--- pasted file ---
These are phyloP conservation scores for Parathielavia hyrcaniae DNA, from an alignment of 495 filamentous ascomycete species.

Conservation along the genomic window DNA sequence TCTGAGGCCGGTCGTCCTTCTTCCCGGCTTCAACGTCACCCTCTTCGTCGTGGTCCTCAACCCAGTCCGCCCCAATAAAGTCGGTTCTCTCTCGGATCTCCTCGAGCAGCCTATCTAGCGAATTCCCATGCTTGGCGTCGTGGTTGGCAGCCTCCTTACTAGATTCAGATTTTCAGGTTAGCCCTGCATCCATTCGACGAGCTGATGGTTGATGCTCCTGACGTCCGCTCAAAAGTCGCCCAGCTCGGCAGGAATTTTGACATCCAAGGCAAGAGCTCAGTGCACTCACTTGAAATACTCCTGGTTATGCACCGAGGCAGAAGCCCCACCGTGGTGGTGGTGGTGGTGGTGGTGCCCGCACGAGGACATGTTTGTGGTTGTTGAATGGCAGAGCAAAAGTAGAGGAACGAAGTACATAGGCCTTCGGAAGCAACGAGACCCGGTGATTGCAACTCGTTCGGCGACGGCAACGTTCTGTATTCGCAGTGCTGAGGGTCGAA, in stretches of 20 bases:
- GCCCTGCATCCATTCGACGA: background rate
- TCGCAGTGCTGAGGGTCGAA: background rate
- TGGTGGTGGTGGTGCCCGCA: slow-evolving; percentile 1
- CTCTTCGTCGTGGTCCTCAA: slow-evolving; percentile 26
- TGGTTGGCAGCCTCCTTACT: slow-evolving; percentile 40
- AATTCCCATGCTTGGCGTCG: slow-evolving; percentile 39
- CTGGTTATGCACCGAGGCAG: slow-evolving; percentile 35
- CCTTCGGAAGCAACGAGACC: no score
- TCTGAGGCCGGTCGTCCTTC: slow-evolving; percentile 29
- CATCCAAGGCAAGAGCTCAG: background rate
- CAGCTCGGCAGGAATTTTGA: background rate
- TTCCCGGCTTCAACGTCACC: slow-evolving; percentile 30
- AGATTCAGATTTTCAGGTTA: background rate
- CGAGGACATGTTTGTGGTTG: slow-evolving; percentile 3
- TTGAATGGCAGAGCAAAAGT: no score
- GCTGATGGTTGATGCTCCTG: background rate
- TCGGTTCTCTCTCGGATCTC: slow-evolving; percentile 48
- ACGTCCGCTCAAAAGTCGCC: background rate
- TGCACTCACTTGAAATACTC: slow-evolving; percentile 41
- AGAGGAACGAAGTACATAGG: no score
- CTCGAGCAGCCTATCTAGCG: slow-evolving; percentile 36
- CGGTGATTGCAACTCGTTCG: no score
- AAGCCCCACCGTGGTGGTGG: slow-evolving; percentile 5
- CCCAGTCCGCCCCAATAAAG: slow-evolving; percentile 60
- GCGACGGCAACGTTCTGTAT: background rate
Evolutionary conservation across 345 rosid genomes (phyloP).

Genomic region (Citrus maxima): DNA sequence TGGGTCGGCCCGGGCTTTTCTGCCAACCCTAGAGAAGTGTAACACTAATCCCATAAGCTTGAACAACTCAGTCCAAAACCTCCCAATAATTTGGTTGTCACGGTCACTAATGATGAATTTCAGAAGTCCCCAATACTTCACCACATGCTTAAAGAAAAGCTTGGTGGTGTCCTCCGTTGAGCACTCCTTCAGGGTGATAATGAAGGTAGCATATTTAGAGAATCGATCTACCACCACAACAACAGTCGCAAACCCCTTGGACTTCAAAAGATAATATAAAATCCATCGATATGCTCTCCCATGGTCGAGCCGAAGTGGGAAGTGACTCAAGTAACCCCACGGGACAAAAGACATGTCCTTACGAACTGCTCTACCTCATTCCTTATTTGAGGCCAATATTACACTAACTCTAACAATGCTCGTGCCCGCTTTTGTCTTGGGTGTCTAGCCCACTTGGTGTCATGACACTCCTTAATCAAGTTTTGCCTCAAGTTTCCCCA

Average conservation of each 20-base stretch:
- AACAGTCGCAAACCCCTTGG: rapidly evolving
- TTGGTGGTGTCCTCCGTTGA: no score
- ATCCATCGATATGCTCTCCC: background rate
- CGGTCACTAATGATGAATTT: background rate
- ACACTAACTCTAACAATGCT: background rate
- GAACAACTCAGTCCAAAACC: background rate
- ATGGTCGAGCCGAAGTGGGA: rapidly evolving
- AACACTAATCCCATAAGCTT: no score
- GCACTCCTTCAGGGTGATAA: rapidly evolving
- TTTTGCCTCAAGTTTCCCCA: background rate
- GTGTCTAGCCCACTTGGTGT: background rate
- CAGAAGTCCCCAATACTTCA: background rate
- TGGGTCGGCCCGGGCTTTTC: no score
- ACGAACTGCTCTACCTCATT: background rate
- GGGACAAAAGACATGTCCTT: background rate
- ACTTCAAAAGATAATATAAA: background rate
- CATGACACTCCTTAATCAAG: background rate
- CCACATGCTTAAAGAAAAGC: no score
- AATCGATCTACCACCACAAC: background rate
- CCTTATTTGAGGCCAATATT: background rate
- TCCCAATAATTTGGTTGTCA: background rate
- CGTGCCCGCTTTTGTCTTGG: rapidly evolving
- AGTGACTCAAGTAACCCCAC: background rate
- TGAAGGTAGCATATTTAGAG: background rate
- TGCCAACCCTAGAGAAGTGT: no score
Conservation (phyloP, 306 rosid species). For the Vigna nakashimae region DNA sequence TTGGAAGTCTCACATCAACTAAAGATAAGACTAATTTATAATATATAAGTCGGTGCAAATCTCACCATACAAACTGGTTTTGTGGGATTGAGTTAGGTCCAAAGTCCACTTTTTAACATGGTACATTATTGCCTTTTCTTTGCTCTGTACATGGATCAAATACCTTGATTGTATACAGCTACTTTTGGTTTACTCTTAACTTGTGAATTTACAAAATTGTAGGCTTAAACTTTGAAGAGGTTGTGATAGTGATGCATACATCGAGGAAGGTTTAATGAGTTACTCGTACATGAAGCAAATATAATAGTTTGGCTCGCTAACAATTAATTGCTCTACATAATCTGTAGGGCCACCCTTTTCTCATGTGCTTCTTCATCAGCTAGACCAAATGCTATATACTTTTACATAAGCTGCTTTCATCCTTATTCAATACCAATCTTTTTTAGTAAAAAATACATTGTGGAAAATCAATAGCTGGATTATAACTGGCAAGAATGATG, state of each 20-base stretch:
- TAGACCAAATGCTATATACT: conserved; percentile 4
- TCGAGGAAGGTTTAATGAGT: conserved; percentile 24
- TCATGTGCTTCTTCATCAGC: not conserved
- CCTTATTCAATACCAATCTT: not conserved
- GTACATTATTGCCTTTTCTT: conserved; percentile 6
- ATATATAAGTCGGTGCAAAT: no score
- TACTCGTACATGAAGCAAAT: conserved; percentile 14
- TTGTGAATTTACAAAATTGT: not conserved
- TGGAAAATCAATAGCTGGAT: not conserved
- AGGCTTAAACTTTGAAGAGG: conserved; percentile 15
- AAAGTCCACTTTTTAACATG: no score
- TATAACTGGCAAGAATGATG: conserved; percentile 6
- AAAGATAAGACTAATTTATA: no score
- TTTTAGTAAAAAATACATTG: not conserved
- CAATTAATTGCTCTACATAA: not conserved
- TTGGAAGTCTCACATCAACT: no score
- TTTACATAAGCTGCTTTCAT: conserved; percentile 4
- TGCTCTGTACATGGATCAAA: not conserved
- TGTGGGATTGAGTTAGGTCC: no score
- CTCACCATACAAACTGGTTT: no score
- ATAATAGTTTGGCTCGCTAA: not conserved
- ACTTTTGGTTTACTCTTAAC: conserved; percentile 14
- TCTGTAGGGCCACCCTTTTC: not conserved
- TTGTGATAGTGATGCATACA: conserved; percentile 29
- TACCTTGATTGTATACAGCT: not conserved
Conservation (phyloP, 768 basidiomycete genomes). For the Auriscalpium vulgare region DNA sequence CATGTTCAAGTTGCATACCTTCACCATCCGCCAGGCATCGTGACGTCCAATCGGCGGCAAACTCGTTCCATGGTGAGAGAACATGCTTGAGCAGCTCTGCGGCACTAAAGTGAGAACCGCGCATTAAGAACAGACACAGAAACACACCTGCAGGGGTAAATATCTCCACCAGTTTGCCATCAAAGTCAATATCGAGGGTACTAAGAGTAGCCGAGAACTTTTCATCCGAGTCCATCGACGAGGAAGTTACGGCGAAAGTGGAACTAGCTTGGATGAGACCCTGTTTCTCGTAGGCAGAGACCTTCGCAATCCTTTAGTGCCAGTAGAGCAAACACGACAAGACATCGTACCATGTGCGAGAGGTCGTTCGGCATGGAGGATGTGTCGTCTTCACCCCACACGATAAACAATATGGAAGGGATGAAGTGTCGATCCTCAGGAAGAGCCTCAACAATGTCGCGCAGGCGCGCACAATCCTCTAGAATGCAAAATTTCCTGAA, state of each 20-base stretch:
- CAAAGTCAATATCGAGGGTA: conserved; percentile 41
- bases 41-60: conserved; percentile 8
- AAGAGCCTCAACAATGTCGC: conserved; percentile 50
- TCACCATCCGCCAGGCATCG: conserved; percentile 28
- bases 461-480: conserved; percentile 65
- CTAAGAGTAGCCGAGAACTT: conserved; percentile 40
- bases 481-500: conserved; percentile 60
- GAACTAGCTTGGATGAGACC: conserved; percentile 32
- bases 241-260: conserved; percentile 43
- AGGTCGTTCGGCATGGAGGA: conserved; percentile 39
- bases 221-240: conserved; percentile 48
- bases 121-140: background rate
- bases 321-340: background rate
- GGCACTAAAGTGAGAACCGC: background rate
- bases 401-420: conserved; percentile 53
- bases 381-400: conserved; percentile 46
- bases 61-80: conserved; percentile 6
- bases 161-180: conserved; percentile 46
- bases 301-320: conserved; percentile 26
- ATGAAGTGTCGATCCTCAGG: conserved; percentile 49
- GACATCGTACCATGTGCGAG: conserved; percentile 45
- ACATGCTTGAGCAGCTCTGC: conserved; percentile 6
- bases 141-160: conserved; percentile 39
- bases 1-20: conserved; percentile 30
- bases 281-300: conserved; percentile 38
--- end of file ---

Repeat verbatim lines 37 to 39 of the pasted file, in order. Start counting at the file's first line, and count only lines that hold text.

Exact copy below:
- ATGGTCGAGCCGAAGTGGGA: rapidly evolving
- AACACTAATCCCATAAGCTT: no score
- GCACTCCTTCAGGGTGATAA: rapidly evolving